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Figure 1 | Journal of Animal Science and Biotechnology

Figure 1

From: Conceptus elongation in ruminants: roles of progesterone, prostaglandin, interferon tau and cortisol

Figure 1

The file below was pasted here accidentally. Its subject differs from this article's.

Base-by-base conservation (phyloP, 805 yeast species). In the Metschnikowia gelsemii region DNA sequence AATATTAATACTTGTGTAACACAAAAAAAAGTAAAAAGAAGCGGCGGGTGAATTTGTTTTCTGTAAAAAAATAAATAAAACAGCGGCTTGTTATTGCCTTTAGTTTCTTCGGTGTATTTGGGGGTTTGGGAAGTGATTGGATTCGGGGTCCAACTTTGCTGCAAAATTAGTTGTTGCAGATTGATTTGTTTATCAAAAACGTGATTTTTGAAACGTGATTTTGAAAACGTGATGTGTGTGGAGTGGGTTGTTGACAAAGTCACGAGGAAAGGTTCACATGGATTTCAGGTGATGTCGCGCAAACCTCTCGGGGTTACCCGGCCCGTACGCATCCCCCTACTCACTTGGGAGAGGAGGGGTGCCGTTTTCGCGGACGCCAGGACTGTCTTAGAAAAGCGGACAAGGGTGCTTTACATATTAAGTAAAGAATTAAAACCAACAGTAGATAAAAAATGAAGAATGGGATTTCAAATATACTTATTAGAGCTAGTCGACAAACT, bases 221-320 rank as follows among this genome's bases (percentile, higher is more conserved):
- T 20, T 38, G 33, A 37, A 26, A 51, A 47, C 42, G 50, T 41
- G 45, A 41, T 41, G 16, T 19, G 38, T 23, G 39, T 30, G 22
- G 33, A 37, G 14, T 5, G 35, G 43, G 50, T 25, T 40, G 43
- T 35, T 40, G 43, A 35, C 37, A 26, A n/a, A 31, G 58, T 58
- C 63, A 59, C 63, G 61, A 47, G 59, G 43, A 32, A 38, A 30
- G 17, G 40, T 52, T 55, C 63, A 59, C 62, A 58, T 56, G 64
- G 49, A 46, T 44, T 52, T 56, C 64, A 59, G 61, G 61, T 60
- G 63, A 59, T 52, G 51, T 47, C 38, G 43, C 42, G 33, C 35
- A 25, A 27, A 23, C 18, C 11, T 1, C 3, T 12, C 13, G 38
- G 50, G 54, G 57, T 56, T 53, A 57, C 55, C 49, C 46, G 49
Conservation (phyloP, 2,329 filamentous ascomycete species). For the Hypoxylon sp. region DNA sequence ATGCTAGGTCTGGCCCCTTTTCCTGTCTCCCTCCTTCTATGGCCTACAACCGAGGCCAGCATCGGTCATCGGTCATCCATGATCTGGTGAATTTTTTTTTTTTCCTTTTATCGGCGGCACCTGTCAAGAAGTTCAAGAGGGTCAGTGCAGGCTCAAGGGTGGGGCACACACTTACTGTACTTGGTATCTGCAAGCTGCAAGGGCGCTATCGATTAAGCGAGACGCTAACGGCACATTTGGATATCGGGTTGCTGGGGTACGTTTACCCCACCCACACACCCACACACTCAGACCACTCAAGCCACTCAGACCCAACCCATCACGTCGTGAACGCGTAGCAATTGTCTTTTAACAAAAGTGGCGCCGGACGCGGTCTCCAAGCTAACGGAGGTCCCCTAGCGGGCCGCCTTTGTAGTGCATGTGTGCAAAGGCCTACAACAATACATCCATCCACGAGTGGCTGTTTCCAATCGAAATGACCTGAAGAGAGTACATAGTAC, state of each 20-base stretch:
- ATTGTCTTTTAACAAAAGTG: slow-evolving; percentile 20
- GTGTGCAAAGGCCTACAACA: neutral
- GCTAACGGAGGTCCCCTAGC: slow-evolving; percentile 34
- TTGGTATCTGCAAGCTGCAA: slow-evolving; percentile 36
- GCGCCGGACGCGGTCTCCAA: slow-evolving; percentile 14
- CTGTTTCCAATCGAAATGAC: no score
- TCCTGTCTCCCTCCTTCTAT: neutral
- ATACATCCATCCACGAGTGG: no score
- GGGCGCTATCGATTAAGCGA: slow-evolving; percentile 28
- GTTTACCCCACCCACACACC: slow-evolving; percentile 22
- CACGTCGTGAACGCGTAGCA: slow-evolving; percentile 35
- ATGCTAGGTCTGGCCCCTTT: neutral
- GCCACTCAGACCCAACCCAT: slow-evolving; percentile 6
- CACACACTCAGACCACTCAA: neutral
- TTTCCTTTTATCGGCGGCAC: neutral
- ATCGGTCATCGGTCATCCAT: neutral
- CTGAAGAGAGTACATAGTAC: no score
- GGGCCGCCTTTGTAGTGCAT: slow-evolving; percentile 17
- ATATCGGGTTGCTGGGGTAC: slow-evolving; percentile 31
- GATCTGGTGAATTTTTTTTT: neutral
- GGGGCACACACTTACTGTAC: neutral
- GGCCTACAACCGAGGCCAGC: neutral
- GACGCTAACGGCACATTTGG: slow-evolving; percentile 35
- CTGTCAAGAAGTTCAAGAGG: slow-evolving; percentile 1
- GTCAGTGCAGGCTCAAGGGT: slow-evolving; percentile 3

Schematic illustrating the effects of ovarian hormones and factors from the endometrium and conceptus trophectoderm on expression of elongation- and implantation-related genes in the endometrial epithelia of the ovine uterus during early pregnancy. Progesterone action for 8–10 days down-regulate expression of the progesterone receptor (PGR). The loss of PGR is correlated with the induction of many genes in the endometrial LE and sGE, including PTGS2 and HSD11B1 involved in prostaglandin (PG) and cortisol production, respectively, in both cyclic and pregnant ewes. If the ewe is pregnant, the trophectoderm synthesizes and secretes PGs, interferon tau (IFNT), and cortisol that act on the endometrium in a cell-specific manner to up-regulate the expression of many P4-induced genes that govern endometrial functions and/or elongation of the conceptus. Legend: GE, glandular epithelia; IFNT, interferon tau; LE, luminal epithelium; PG, prostaglandins; PGR, progesterone receptor; sGE, superficial glandular epithelia.

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